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Walmart gets into wireless business

 by John Moe // Posted: 09/14/10 05:34 PM

Walmart will begin offering their own branded wireless service (partnered through T-Mobile) starting next Monday. The retailer already offers cell plans through AT&T, Verizon, Sprint and T-Mobile. This will add a service option for a plan under its own name.

You’ll have to pay for the phone, but they’re relatively cheaper - you can get a Nokia for $35. And it’ll cost $45 each month for unlimited calling and texting. But data is insanely expensive. $40 for 1gb, which compares to AT&T’s $25 for 2gb or T-Mobile’s own $30 for unlimited. The data can be shared among multiple phones in the same family but still that’s a ton of cash.

Comments | Filed Under: walmart phones mobile business

Walmart's $97 iPhone: a bargain?

Posted: 05/26/10 06:00 AM

Walmart’s slogan is “Low prices are just the beginning”. That phrase can be applied to the process of figuring out if their offer of an iPhone 3GS for $97 is a bargain or not. Sure, it’s a low price, over a hundred dollars less than what Apple charges for the phone, but that’s just the beginning. You’re also entering into a two-year contract with AT&T because that is the only carrier that supports the iPhone. Essentially, you’re placing a bet that this phone and this carrier will be the right choice for the next two years of your life.

Thing is, Apple is just about to announce a new iPhone with a forward facing camera for video conferencing, a better screen, and some other improvements we don’t even know about yet. And AT&T might not be the exclusive carrier forever as rumors persist about Verizon and other companies maybe getting into the mix.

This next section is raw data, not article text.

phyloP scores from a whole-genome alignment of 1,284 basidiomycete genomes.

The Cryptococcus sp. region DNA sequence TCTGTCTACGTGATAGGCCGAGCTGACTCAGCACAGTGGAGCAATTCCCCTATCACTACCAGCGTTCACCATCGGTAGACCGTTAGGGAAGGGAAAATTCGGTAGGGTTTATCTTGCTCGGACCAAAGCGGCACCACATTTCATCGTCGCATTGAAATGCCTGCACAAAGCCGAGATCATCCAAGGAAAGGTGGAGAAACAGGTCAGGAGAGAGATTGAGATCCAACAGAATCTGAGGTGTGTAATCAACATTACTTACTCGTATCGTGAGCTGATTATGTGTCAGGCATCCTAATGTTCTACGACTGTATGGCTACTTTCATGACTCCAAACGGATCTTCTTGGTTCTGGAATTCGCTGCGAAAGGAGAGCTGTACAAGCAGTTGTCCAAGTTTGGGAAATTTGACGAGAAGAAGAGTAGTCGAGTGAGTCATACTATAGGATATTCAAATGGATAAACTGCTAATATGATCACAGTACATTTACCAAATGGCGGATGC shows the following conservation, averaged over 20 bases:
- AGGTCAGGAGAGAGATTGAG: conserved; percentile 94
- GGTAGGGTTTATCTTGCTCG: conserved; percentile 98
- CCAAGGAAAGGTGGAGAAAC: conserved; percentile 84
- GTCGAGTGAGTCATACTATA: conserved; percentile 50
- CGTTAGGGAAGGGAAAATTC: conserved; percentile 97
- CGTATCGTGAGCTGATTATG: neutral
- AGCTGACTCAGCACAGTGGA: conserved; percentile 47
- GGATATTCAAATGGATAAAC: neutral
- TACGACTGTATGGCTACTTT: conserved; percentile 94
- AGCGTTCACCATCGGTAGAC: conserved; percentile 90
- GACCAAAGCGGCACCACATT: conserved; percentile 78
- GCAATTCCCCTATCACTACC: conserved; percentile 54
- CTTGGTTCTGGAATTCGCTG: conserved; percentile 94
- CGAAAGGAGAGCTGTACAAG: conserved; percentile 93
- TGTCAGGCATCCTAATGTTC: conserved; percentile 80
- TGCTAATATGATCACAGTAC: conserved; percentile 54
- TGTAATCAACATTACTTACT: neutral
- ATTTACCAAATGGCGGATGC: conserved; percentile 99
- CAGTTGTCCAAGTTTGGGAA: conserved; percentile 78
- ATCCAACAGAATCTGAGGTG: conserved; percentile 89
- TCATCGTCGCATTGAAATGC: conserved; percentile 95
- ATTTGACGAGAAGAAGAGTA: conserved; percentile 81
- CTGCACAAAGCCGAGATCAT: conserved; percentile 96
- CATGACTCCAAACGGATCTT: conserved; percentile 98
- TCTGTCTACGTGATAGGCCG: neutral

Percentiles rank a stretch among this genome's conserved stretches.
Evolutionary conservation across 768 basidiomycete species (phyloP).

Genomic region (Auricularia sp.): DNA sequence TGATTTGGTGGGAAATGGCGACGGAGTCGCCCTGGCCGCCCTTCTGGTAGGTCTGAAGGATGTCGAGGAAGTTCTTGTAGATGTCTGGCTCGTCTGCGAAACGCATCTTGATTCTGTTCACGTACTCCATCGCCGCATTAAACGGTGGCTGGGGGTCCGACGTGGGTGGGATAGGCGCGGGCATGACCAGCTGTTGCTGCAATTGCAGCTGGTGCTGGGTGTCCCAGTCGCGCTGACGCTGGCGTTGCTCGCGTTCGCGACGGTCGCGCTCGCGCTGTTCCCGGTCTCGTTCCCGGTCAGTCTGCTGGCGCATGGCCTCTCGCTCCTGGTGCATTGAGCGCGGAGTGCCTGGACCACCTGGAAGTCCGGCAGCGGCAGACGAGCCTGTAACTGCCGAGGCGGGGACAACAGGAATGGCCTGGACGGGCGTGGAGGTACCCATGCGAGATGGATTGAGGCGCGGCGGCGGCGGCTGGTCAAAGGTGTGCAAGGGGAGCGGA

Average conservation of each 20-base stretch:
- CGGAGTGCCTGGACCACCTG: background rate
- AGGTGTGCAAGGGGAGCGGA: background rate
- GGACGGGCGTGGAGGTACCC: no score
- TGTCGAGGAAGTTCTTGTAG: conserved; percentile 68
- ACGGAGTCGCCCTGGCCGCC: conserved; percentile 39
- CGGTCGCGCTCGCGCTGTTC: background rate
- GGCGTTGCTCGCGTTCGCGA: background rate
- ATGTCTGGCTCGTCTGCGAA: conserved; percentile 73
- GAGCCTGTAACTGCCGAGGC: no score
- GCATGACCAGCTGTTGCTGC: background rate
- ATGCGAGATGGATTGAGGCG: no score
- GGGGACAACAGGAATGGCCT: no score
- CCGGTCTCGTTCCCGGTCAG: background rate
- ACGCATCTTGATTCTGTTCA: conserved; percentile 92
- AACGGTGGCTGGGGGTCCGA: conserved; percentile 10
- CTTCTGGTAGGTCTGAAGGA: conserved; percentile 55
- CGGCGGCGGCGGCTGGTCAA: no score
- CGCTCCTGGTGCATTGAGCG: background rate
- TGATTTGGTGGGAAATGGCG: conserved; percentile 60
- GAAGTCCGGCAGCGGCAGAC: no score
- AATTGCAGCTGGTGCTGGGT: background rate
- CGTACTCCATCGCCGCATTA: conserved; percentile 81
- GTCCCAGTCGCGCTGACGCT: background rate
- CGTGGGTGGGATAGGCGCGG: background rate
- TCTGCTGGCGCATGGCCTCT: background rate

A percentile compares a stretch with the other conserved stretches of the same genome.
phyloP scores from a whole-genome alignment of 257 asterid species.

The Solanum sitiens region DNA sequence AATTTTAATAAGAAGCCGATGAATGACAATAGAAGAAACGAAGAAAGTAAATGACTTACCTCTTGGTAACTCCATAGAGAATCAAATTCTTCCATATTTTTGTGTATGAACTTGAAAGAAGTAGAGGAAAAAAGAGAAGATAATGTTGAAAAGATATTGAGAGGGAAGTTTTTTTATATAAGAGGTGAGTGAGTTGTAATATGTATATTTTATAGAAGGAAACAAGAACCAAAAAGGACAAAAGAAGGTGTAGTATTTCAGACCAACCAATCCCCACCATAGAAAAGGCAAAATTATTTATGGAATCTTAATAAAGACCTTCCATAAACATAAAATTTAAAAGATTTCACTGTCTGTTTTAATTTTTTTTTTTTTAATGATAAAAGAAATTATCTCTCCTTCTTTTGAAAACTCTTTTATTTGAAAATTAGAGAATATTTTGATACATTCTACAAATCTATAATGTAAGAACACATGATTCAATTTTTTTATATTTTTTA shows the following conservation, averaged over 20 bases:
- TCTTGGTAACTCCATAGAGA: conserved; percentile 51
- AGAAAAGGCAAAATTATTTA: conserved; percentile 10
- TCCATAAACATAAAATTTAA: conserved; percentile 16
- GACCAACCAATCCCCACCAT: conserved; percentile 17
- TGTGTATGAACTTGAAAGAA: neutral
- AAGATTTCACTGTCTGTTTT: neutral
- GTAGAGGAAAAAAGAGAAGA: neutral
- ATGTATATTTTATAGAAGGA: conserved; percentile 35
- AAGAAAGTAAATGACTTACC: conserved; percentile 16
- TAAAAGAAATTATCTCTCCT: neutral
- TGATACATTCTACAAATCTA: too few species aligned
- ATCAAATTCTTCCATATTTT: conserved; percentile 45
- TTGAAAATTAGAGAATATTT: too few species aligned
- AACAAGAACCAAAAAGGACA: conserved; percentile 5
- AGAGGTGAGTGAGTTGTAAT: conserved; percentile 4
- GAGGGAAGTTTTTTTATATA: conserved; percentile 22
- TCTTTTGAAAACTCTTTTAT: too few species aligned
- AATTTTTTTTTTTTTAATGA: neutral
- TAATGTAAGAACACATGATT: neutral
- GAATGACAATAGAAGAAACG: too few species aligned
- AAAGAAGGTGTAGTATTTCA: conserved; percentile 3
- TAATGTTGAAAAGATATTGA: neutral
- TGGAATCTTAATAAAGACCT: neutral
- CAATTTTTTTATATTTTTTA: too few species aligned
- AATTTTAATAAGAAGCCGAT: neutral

We unpack the Walmart bargain with John Biggs of Crunch Gear and Leander Kahney of Cult of Mac.

Also, we hear about a simple add-on to your Firefox browser that will remove teen heartthrob Justin Bieber from your online experience.

Comments | Filed Under: apple iphone walmart justin bieber

today's show

What will we do with all this "white space"?

09/26/10 11:15 AM

There’s a vote coming up this week in Washington that will have a big impact on how you use the internet, what’s available to you, how much faster you’ll be able to get things online. On Thursday, the FCC is expected to open up unused parts of the broadcast spectrum, a lot of people call it “white space”. This is space that was positioned to be something of a buffer between television stations but such padding is proving less essential since the conversion to digital TV.

On today’s show, we talk to Glenn Fleishman from Wi-Fi Networking News and The Economist about how the spectrum works and what kind of new space we’re talking about. We also check in with Tim Wu from Columbia Law School about the companies that will look to use the space and what it all might mean for you and me as internet consumers.

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